The iPad 2 comes with a few unique built in apps that the iPad 1 did not have. It not only comes with Facetime, but it also has a camera app and Photobooth. This new Photobooth application allows you to add effects to your videos such as thermal, x-ray, mirror, and a ton of other effects to add uniqueness to your videos.

One of the great features if you had the iPad 1 is that you can transfer your purchases for apps, videos, music, books and other content from your old content backed in iTunes to your new one. This is a boon so you do not have to start at square one but can pick up where you left off. The only drawback was the transferring of ebooks. Often I would load ebooks on my device and then delete them from my desktop. iTunes seems to backup the books ok, but fails to restore a fair number of them.

Ipad 2 as an e-reader

Many people find that their eyes get burned out by staring at an LCD screen too long, and perfer an e-ink based solution. I found that the iPad functions very well as an eBook reader, but it depends on our environmental conditions to determine if its ideal for you. Many people who commonly read at home, in the dark or low light conditions the iPad 2 works wonders and I frequently use mine as the device of choice to read eBooks.

The iPad weighs allot less then the previous model so you can  hold it for long durations of time without having to readjust your position to get a better grip on it. Most applications you use to read books also have night settings and different options to lower the intensity of the screen. This is ideal if you read more at night and there are no other lights on in the room.

The eBook application of choice you are prompted to install as soon as you get a WIFI or 3G connection is to download iBooks from the Appstore. This application is a must have for a few reasons. It allows you to sort your library very easily with PDF documents and all other books. It also enables you to sort your ebooks into various collections. For example, I have over 300 books on my iPad 2 and most are different genres such as Fantasy, SCI-FI, Political Science, global economics and more. iBooks can make collections or genres of these so my main library is not so cluttered.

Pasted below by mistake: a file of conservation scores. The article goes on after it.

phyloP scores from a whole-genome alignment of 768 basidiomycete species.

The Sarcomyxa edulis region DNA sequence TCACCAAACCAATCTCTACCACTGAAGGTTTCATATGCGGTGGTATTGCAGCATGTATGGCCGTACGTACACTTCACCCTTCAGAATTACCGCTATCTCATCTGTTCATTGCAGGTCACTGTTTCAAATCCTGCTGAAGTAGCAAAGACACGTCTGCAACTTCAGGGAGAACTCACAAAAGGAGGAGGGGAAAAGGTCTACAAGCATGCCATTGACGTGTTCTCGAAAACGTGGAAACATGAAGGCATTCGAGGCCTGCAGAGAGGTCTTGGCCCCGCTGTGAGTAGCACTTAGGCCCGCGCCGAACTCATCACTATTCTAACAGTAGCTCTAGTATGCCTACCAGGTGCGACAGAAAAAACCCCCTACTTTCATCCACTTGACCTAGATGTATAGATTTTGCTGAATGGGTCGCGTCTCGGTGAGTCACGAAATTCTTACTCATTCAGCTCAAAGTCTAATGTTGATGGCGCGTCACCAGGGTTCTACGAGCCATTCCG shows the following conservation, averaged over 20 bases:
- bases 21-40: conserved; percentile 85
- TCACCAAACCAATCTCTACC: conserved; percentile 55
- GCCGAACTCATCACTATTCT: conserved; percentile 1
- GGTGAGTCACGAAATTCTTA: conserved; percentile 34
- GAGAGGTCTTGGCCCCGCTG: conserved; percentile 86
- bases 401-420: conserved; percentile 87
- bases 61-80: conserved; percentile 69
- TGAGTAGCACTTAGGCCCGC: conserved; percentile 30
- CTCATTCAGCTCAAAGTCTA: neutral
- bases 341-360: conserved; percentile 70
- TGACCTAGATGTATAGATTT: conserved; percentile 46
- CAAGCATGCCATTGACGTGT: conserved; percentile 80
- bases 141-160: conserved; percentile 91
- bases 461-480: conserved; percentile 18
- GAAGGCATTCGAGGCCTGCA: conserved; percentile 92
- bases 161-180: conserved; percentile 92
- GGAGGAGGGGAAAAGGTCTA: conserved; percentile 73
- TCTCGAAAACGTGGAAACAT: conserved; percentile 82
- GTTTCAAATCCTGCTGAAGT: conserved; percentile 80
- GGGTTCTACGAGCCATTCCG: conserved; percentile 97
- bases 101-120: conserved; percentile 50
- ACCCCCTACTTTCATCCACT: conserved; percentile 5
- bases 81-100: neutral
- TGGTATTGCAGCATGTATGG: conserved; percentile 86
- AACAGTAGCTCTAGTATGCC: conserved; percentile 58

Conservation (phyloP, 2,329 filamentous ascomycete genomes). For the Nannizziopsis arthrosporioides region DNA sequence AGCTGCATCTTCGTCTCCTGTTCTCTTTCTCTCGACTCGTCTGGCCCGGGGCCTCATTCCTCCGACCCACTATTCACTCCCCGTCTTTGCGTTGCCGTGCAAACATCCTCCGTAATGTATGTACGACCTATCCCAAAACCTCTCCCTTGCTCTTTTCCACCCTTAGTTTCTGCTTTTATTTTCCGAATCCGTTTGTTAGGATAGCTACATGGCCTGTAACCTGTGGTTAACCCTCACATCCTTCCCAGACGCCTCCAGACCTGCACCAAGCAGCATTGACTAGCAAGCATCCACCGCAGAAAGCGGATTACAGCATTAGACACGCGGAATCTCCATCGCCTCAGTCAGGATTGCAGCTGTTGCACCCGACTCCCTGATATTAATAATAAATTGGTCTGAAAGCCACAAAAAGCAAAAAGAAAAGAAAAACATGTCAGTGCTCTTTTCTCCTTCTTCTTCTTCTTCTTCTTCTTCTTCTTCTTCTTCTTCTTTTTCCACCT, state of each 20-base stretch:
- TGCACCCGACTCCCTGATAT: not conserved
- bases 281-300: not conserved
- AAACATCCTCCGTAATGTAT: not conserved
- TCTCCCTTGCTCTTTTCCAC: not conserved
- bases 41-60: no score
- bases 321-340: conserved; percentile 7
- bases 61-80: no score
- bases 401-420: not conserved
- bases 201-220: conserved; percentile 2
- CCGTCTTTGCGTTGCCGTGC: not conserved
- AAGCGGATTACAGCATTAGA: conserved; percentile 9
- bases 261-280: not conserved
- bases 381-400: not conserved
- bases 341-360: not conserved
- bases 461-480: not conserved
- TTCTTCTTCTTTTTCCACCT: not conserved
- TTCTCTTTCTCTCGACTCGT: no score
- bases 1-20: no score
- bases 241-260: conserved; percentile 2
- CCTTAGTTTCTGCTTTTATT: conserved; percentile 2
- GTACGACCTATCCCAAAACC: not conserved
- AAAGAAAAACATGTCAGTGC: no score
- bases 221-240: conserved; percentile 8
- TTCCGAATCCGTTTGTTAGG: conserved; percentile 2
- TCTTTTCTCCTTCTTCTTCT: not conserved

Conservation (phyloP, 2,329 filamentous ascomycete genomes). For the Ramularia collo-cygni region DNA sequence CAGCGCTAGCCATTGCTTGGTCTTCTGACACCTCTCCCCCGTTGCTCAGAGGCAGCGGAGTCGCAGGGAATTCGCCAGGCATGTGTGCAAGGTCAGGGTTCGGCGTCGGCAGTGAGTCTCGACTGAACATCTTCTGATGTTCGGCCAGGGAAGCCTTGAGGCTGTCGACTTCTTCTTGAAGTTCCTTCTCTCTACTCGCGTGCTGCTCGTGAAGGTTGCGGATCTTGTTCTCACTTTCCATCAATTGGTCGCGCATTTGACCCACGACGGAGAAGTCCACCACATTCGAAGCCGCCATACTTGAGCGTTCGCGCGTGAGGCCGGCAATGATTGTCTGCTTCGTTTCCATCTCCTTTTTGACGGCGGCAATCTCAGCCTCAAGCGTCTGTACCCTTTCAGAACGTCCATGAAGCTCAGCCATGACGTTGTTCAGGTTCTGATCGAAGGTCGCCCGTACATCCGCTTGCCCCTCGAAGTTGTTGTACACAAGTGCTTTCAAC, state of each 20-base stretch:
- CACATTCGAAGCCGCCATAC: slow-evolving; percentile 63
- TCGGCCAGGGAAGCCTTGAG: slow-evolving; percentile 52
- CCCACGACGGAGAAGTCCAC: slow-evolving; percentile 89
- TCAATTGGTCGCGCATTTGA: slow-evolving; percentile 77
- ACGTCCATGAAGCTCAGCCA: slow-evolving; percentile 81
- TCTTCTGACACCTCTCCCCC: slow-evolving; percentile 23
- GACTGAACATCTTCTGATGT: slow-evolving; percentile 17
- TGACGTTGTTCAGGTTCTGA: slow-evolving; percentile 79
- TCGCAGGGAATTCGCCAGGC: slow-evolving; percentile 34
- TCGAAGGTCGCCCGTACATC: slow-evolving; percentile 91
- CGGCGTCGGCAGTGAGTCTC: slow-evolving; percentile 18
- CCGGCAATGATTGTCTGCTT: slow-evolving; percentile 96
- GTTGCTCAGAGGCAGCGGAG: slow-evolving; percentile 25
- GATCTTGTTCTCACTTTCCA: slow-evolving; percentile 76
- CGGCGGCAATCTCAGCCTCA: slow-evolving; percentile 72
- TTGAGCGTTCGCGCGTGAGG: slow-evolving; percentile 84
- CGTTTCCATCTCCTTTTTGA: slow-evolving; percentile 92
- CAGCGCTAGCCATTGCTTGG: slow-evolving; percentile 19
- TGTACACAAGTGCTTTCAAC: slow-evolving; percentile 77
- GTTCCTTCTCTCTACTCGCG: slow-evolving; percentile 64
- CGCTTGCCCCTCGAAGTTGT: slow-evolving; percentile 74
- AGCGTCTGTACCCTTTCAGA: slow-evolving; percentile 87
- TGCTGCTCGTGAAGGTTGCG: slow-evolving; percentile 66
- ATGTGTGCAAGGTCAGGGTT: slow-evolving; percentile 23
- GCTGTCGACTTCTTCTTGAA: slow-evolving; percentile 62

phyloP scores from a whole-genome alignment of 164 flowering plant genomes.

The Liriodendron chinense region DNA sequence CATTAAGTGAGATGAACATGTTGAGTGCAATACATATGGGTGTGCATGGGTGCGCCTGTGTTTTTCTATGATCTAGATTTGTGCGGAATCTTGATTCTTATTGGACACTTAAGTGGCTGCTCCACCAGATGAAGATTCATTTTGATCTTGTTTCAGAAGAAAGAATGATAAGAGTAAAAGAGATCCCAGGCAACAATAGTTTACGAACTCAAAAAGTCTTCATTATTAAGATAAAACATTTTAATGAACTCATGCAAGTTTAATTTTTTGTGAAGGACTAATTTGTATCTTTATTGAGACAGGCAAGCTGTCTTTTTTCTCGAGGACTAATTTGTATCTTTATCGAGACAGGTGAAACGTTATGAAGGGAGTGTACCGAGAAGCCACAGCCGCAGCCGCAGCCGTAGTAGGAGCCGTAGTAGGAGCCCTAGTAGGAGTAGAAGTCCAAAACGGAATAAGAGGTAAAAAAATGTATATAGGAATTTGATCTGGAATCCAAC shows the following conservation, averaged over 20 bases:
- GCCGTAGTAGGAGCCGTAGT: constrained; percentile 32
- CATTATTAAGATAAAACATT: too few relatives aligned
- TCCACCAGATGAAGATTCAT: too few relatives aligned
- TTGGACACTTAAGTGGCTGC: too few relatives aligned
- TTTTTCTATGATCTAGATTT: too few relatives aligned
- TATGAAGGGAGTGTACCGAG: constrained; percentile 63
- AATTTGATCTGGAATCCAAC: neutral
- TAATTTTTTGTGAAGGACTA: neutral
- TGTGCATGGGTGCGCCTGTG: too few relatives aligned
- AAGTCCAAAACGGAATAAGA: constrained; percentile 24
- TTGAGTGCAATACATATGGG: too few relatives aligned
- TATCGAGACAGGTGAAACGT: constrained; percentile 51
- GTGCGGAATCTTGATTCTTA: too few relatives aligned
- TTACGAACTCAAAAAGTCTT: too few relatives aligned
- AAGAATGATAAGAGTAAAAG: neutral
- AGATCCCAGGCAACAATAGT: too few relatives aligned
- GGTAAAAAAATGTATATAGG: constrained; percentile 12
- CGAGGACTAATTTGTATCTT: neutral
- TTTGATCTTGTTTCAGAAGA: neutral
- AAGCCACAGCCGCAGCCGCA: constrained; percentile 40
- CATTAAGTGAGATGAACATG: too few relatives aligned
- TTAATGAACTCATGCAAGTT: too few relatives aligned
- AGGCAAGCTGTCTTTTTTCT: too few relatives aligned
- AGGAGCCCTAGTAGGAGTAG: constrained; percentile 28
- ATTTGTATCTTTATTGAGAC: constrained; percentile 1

iBooks also gives you the power to very easily load in your own books that you might have downloaded from the internet or non-DRM books in your own personal collections. You do have to use iTunes to facilitate the transfer of your books, though the process is very easy. You simply load up iTunes, select the books category on your iPad and sync selected books. Then you hit FILE and then import a file or directory. Choose your ebooks and hit open and you will notice the books appearing in your iPad, you might want to checkmark the books you want to sync and then sync your device. Your books will then appear in iBooks and this is a great way to organize your own personal collections.

If you have an existing e-reader such as a Amazon Kindle, Barnes and Noble Nook, or Kobo, you can simply download their official application from the Appstore and get access to all of the books you have purchased on another device. I have a Kindle 3G, so I do a fair amount of business with Amazon. There are around 40 different books I have purchased, so I can download the Kindle for iPad application and read all of the books on my iPad that are on my Kindle e-Reader.

I find that reading books is great on the iPad, but again it depends on your normal reading conditions. If you read in direct sun, on the patio or other places where you might experience a fair amount of glare, this device will reflect light.

All in all, I like the fact I could read a few chapters, check my email, listen to an audiobook and play a game. Where as with my e-reader I cannot do this, so I enjoy the freedom that the iPad 2 brings to the table.

Our Thoughts

The new Apple iPad 2 is a positive step forward in the evolution of tablet computers. The addition of cameras, RAM, and a dual core processor certainly adds to the long term viability of your investment.

Applications, video streaming and games will increase in size and scope as developers can pack more pixels, NPCS and code to be able to provide better quality games with the added hardware. I look forward to EA, THQ and other iPad developers producing more quality games such as Rage HD.

One of the drawbacks in terms of hardware were the placement of the speakers. The iPad 1 had the speakers on the bottom of the device, so even if it was laying down on a hard surface or your bed it would not be muffled. The iPad 2 has the speakers on the bottom of the device now. I frequently ran into the problem of holding it in landscape or portrait mode and my thumbs covered the speakers. Even cradling the iPad 2 in my lap or laying down on my bed really provided a lackluster music experience.